A drama of gold, of pain, of curious crime and the heart of a girl, by one of America's most brilliant writers.
Mystery, tragedy, comedy, glimpses of a Harlem Bohemia, and the blasé social atmosphere of multi-millionaires are overlaid with the freshness and vitality of the Spanish singer Cassy Cara, a wholly delightful girl. The development of the plot is piquant and most engaging.
e you are! That locksmith business is very sound. Love revels in it. But give him his head and good-bye. Sooner or later he is bound to take to his heels, but, the more he is welcomed, the sooner he goes. The history of love is a history of farewells."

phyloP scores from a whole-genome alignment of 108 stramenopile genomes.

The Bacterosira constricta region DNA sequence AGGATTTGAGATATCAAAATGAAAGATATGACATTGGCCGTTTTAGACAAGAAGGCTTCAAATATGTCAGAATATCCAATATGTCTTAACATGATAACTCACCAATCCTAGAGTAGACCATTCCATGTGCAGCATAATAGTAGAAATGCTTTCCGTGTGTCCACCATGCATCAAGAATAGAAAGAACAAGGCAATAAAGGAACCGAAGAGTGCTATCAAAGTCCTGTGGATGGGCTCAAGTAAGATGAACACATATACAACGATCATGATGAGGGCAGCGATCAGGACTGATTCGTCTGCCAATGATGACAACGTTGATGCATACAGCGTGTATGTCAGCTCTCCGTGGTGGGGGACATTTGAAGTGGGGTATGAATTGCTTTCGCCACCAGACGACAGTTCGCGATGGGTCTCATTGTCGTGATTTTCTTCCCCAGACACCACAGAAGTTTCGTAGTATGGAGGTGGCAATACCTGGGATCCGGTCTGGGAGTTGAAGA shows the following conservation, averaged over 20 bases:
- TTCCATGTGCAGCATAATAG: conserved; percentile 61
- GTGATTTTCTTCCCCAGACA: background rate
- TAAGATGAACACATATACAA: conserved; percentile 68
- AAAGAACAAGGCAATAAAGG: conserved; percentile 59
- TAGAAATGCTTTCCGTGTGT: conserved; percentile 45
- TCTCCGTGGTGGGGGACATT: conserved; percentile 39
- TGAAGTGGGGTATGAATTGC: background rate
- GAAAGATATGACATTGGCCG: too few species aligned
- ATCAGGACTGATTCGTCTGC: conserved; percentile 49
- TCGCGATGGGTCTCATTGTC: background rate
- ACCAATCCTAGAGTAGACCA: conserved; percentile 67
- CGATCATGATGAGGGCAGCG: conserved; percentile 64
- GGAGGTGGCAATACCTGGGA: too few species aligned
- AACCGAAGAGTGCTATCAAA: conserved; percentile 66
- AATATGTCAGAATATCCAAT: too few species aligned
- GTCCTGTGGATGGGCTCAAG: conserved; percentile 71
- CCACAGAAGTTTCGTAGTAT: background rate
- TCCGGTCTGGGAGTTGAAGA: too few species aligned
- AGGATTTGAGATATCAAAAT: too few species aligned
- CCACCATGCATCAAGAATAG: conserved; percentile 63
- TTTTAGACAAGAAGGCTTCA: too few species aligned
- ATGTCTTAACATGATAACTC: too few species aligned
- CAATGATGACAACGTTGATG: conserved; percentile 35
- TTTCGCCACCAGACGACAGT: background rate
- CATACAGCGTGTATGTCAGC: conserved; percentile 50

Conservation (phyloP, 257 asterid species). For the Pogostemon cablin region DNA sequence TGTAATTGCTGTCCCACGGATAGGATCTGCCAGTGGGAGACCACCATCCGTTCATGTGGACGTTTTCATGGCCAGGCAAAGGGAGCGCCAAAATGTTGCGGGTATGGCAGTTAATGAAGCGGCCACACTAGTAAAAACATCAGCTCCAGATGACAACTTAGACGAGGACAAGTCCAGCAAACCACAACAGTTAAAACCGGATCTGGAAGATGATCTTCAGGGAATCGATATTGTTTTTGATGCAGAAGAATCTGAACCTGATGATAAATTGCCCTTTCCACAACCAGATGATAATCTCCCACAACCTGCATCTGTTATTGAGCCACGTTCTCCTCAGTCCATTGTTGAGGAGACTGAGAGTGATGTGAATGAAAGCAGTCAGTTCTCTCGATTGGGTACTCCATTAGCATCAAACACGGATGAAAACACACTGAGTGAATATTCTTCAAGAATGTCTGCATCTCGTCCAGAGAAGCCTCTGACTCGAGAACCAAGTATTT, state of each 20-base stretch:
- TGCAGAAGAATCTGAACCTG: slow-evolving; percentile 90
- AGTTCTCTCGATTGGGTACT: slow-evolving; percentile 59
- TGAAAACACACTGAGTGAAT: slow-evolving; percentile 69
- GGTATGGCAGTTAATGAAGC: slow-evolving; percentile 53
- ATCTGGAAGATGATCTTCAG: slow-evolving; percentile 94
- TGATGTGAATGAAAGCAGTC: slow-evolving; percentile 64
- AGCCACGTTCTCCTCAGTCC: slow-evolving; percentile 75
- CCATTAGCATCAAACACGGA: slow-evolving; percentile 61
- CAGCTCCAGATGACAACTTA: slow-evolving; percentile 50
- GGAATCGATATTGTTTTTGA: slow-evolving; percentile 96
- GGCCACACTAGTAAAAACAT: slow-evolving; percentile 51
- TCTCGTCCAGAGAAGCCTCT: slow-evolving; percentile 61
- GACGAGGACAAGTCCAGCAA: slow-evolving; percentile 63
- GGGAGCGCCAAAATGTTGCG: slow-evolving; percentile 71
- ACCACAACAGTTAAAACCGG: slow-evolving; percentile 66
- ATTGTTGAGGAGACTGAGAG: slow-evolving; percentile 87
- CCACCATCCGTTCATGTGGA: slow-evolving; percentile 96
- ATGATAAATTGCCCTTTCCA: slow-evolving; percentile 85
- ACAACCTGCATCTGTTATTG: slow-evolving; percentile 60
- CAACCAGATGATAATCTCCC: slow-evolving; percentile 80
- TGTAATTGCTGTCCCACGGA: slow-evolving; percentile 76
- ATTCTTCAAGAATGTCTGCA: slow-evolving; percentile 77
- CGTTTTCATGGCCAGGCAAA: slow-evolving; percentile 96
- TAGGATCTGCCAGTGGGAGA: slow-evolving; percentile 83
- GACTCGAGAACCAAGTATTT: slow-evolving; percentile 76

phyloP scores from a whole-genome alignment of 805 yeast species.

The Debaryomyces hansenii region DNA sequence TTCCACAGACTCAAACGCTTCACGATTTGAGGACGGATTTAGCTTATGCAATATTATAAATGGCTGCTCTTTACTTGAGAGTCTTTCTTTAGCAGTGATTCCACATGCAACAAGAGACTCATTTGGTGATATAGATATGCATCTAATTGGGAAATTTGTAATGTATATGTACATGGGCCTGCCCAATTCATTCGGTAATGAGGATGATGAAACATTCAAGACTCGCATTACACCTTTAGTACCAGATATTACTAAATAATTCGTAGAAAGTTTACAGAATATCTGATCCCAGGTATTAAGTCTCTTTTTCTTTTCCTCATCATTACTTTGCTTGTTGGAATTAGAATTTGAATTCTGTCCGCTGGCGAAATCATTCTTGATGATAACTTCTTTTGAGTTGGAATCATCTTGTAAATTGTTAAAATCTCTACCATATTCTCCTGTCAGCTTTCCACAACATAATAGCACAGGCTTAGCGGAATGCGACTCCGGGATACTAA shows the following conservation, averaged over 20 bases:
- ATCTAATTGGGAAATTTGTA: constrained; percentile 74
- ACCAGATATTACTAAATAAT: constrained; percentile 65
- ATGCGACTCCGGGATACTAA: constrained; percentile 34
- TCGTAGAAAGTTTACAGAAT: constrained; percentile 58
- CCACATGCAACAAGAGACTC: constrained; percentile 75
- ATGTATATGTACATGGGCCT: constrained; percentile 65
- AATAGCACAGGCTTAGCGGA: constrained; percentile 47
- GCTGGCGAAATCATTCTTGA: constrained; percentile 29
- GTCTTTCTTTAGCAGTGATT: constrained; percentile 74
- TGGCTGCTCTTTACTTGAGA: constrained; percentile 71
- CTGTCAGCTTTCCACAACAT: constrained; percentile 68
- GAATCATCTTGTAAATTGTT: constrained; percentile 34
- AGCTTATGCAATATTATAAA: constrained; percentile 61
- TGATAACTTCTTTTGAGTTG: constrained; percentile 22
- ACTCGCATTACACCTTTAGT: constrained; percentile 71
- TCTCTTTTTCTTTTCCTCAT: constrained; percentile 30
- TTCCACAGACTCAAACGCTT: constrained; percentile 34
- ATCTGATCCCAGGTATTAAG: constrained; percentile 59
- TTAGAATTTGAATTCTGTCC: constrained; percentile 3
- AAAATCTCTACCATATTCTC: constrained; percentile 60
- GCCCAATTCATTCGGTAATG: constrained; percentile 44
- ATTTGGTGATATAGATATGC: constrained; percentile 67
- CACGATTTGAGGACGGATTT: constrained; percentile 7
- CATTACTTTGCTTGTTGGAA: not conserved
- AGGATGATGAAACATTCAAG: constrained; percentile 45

Paliser, who had caught the last phrase, felt like laughing and consequently looked very serious. The spectacle of two antiques discussing love seemed to him as hilarious as two paupers discussing wealth. He patted his tie.
"Very interesting topic, Mrs. Austen."
The woman smiled at him. "Love? Yes. How would you define it?"
Paliser returned her smile. "A mutual misunderstanding."
Mrs. Austen's smile deepened. "Would you like to have one?"
"With your daughter, yes."
Et moi donc! thought this lady, who, like others of our aristocracy, occasionally lapsed into French. But she said: "Why not enter the lists?"
"I thought they were closed."
"Are they ever?"
But now Verelst addressed the too charmin